UCLA's offense, however, hasn't exactly been one that you would call a big-strike type. But it has generally run the ball fairly well in every game but the opener against Utah, averaging 173 yards per game on the ground. It doesn't have the big-strike running back in its arsenal, but it does have junior Chris Markey who, in the last three weeks, has been productive in finding the holes and getting into the secondary. Kahlil Bell, the back-up tailback, had a thigh bruise this week and had limited action in practice, so you might expect to see more of true freshman running back Chane Moline, who scored two goal-line touchdowns last week against Stanford.
UCLA, though, could be the type of offense that could do damage against Arizona's defense, better at grinding out small gains on the ground than going over the top, where it would run up against the defense's strength in its secondary.
|UCLA tight end Logan Paulsen.|
UCLA's offense has obviously shortened up some, when its leading receiver is its tight end, sophomore Logan Paulsen, who has 10 catches on the season. He and fellow sophomore tight end Ryan Moya had four catches apiece last week against Stanford, more than all of the Bruin wide receivers combined. UCLA keeps saying it needs to get its receivers more involved, but Junior Taylor has just eight catches on the season, Marcus Everett eight and Brandon Breazell nine.
Advantage: UCLA. Arizona should have the advantage, since UCLA's offense has been struggling, but the Wildcats just haven't been as productive defensively in their first five games as you might have anticipated.
The key here will be if UCLA can run the ball or not. If they can, and then occasionally throw down the field to keep the defense honest, Arizona's defense will be on the field too much and tire out. If UCLA can't run the ball, Arizona will be able to then pressure Ben Olson and try to take away UCLA's passing game also. With Arizona's secondary, it's definitely going to be a case of Arizona trying to make Olson beat them, since the passing game hasn't exactly looked scary since the Utah game.
All in all, it's a pretty good match-up. It's easy to see Arizona's defense getting the better of UCLA's out-of-sync offense, or UCLA being able to run and thus control the line of scrimmage and the game.
Special teams very well could play a big factor. UCLA has yet to go through a game without some kind of punt return mishap. Its punter, Aaron Perez, isn't hitting his punts well, and giving opposing offenses generally pretty good field position. On the other hand, Arizona has one of the best punters in the country in Nick Folk, who is averaging 45 yards per punt and has been a big weapon for the Wildcats. Hopefully one of Folk's bombs will set up a return by freshman return man Terrence Austin. UCLA will probably rely again on national field goal leader Justin Medlock for a big portion of its scoring.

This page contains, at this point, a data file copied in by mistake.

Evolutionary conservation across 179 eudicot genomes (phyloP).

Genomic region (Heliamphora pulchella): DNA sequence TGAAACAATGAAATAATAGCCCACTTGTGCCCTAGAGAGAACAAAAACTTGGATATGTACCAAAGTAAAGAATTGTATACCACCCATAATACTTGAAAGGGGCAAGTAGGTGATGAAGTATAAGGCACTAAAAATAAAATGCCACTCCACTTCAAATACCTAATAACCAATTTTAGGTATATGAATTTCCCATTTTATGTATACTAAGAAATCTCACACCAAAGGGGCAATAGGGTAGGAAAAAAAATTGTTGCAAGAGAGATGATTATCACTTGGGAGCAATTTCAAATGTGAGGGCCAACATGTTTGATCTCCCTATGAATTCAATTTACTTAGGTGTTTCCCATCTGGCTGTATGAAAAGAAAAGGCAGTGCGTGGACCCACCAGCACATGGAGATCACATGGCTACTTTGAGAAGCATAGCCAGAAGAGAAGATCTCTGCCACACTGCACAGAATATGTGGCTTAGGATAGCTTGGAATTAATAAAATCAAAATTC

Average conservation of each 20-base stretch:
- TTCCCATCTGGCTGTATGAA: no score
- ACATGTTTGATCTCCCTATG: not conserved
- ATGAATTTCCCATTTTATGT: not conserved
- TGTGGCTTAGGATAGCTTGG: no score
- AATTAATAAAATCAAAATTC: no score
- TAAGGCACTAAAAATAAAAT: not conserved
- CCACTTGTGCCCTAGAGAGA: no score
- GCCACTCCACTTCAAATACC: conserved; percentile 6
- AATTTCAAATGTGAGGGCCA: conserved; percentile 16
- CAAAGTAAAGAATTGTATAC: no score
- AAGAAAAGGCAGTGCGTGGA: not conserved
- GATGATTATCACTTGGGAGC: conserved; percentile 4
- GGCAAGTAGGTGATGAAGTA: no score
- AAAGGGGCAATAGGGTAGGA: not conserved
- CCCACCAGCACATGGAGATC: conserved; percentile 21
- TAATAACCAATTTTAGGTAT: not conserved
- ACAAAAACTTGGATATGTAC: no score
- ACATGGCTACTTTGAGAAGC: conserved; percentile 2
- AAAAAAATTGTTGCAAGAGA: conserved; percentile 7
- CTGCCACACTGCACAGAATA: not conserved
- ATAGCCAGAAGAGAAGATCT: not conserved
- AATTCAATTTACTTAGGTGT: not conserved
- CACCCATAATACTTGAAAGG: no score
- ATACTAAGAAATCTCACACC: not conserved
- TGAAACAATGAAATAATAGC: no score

It's been generally believed that Arizona has been recruiting well since Stoop took over three years ago, and you can say that's pretty much true, but the Wildcats have lost a good amount of talent to players leaving the program, injuries, academics and just plainly some not developing. Most people close to the Arizona program feel the talent level is not near where it needs to be, and what they expected it to be in Stoops' third year.
Stoops has put together probably the best two 3-8 seasons you could imagine, being in just about every one of those 16 losses. He's been doing it with a sound defense, a bit more talent and a new attitude. It could be, however, that the sentiment of a new coach coming in, the one that creates that new attitude, is starting to wear off, and Arizona is left with its mediocre talent. Last week against Washington, in a match-up against two evenly matched but not very talented teams, Washington was clearly the team with the intangibles and emotion, while Arizona looked mentally soft.
This has also been apparent in some very sloppy play this season, with dropped passes, inopportune penalties and blown assignments.
The Arizona players had some team meeting this week, trying to rally the troops and get the spirit back into the program. UCLA, though, could definitely have the edge in terms of emotion; while they haven't admitted it this week publicly, there is a huge revenge factor for UCLA, wanting to pay back the Wildcats for the embarrassment a year ago.
The game will probably be won or lost over two issues: Whether UCLA's offense can run the ball, and not have to rely on its passing game, and if Arizona's offense can actually stay on the field and not allow UCLA's defense many three-and-outs. UCLA's defense is the best in third-down conversion defense in the country, and Arizona's offense is dead last in the Pac-10 in third-down conversions.